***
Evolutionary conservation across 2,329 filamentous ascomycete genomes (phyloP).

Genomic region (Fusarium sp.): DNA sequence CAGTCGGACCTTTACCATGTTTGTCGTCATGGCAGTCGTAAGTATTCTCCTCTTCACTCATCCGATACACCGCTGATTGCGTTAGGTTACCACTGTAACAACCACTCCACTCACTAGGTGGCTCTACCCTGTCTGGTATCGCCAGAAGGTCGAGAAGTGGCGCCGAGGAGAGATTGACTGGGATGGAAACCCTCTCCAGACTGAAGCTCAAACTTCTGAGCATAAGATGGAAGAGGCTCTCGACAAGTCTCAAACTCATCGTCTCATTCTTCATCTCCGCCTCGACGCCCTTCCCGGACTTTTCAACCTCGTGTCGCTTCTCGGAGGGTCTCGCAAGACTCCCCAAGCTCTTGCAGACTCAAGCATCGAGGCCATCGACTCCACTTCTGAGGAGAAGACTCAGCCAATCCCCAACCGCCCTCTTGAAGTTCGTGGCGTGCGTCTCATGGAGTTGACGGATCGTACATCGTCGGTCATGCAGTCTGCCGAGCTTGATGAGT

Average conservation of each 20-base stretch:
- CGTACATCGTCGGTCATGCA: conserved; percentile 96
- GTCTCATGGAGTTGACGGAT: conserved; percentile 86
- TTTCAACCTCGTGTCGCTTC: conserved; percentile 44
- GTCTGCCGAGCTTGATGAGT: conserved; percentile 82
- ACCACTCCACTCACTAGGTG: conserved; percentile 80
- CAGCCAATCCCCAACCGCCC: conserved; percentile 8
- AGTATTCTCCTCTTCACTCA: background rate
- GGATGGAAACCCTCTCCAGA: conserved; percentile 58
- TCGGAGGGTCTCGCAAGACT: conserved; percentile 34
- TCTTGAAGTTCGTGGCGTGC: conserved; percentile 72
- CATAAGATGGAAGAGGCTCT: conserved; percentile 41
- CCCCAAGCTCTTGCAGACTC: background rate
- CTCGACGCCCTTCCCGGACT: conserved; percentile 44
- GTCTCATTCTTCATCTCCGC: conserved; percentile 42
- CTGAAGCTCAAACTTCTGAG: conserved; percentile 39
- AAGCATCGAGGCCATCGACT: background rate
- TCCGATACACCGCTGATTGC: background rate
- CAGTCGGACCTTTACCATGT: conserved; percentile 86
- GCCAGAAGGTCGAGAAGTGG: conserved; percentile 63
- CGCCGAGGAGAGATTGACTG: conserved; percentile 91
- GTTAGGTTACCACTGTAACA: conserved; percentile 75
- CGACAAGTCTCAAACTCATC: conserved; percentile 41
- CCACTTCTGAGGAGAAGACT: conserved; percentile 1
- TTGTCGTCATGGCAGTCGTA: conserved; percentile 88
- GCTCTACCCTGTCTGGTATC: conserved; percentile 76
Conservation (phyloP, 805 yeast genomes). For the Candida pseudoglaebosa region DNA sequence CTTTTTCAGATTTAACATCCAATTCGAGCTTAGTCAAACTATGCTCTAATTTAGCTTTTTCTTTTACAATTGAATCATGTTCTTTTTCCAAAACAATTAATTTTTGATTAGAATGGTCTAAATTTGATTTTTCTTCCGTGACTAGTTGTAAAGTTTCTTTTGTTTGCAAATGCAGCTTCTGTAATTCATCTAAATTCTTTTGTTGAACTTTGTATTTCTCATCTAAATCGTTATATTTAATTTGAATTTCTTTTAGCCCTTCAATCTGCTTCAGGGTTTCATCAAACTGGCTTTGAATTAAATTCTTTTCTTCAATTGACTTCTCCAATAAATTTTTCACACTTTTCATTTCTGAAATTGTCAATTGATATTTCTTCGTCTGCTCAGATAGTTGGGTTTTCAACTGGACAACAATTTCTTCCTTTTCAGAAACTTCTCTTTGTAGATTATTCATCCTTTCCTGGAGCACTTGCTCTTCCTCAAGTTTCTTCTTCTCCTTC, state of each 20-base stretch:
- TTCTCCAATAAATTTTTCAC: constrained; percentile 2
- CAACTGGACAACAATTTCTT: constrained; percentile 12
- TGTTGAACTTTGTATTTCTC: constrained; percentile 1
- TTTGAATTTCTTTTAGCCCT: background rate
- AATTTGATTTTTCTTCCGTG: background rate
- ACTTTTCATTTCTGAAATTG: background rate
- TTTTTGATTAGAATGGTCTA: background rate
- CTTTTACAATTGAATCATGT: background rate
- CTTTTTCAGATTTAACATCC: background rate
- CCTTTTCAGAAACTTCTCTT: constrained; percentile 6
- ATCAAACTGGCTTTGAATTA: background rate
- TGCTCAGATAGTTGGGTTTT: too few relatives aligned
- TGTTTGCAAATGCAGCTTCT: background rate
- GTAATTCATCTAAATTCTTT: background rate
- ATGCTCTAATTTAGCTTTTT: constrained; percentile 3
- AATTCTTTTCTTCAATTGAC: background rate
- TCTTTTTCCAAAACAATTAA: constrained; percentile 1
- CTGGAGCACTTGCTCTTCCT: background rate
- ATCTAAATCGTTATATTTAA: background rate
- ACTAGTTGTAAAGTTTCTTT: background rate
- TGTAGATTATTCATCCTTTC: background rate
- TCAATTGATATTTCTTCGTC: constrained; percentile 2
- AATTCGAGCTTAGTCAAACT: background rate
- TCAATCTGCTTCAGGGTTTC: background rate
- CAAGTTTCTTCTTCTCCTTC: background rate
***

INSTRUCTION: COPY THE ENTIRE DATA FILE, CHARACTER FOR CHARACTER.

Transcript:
Evolutionary conservation across 2,329 filamentous ascomycete genomes (phyloP).

Genomic region (Fusarium sp.): DNA sequence CAGTCGGACCTTTACCATGTTTGTCGTCATGGCAGTCGTAAGTATTCTCCTCTTCACTCATCCGATACACCGCTGATTGCGTTAGGTTACCACTGTAACAACCACTCCACTCACTAGGTGGCTCTACCCTGTCTGGTATCGCCAGAAGGTCGAGAAGTGGCGCCGAGGAGAGATTGACTGGGATGGAAACCCTCTCCAGACTGAAGCTCAAACTTCTGAGCATAAGATGGAAGAGGCTCTCGACAAGTCTCAAACTCATCGTCTCATTCTTCATCTCCGCCTCGACGCCCTTCCCGGACTTTTCAACCTCGTGTCGCTTCTCGGAGGGTCTCGCAAGACTCCCCAAGCTCTTGCAGACTCAAGCATCGAGGCCATCGACTCCACTTCTGAGGAGAAGACTCAGCCAATCCCCAACCGCCCTCTTGAAGTTCGTGGCGTGCGTCTCATGGAGTTGACGGATCGTACATCGTCGGTCATGCAGTCTGCCGAGCTTGATGAGT

Average conservation of each 20-base stretch:
- CGTACATCGTCGGTCATGCA: conserved; percentile 96
- GTCTCATGGAGTTGACGGAT: conserved; percentile 86
- TTTCAACCTCGTGTCGCTTC: conserved; percentile 44
- GTCTGCCGAGCTTGATGAGT: conserved; percentile 82
- ACCACTCCACTCACTAGGTG: conserved; percentile 80
- CAGCCAATCCCCAACCGCCC: conserved; percentile 8
- AGTATTCTCCTCTTCACTCA: background rate
- GGATGGAAACCCTCTCCAGA: conserved; percentile 58
- TCGGAGGGTCTCGCAAGACT: conserved; percentile 34
- TCTTGAAGTTCGTGGCGTGC: conserved; percentile 72
- CATAAGATGGAAGAGGCTCT: conserved; percentile 41
- CCCCAAGCTCTTGCAGACTC: background rate
- CTCGACGCCCTTCCCGGACT: conserved; percentile 44
- GTCTCATTCTTCATCTCCGC: conserved; percentile 42
- CTGAAGCTCAAACTTCTGAG: conserved; percentile 39
- AAGCATCGAGGCCATCGACT: background rate
- TCCGATACACCGCTGATTGC: background rate
- CAGTCGGACCTTTACCATGT: conserved; percentile 86
- GCCAGAAGGTCGAGAAGTGG: conserved; percentile 63
- CGCCGAGGAGAGATTGACTG: conserved; percentile 91
- GTTAGGTTACCACTGTAACA: conserved; percentile 75
- CGACAAGTCTCAAACTCATC: conserved; percentile 41
- CCACTTCTGAGGAGAAGACT: conserved; percentile 1
- TTGTCGTCATGGCAGTCGTA: conserved; percentile 88
- GCTCTACCCTGTCTGGTATC: conserved; percentile 76
Conservation (phyloP, 805 yeast genomes). For the Candida pseudoglaebosa region DNA sequence CTTTTTCAGATTTAACATCCAATTCGAGCTTAGTCAAACTATGCTCTAATTTAGCTTTTTCTTTTACAATTGAATCATGTTCTTTTTCCAAAACAATTAATTTTTGATTAGAATGGTCTAAATTTGATTTTTCTTCCGTGACTAGTTGTAAAGTTTCTTTTGTTTGCAAATGCAGCTTCTGTAATTCATCTAAATTCTTTTGTTGAACTTTGTATTTCTCATCTAAATCGTTATATTTAATTTGAATTTCTTTTAGCCCTTCAATCTGCTTCAGGGTTTCATCAAACTGGCTTTGAATTAAATTCTTTTCTTCAATTGACTTCTCCAATAAATTTTTCACACTTTTCATTTCTGAAATTGTCAATTGATATTTCTTCGTCTGCTCAGATAGTTGGGTTTTCAACTGGACAACAATTTCTTCCTTTTCAGAAACTTCTCTTTGTAGATTATTCATCCTTTCCTGGAGCACTTGCTCTTCCTCAAGTTTCTTCTTCTCCTTC, state of each 20-base stretch:
- TTCTCCAATAAATTTTTCAC: constrained; percentile 2
- CAACTGGACAACAATTTCTT: constrained; percentile 12
- TGTTGAACTTTGTATTTCTC: constrained; percentile 1
- TTTGAATTTCTTTTAGCCCT: background rate
- AATTTGATTTTTCTTCCGTG: background rate
- ACTTTTCATTTCTGAAATTG: background rate
- TTTTTGATTAGAATGGTCTA: background rate
- CTTTTACAATTGAATCATGT: background rate
- CTTTTTCAGATTTAACATCC: background rate
- CCTTTTCAGAAACTTCTCTT: constrained; percentile 6
- ATCAAACTGGCTTTGAATTA: background rate
- TGCTCAGATAGTTGGGTTTT: too few relatives aligned
- TGTTTGCAAATGCAGCTTCT: background rate
- GTAATTCATCTAAATTCTTT: background rate
- ATGCTCTAATTTAGCTTTTT: constrained; percentile 3
- AATTCTTTTCTTCAATTGAC: background rate
- TCTTTTTCCAAAACAATTAA: constrained; percentile 1
- CTGGAGCACTTGCTCTTCCT: background rate
- ATCTAAATCGTTATATTTAA: background rate
- ACTAGTTGTAAAGTTTCTTT: background rate
- TGTAGATTATTCATCCTTTC: background rate
- TCAATTGATATTTCTTCGTC: constrained; percentile 2
- AATTCGAGCTTAGTCAAACT: background rate
- TCAATCTGCTTCAGGGTTTC: background rate
- CAAGTTTCTTCTTCTCCTTC: background rate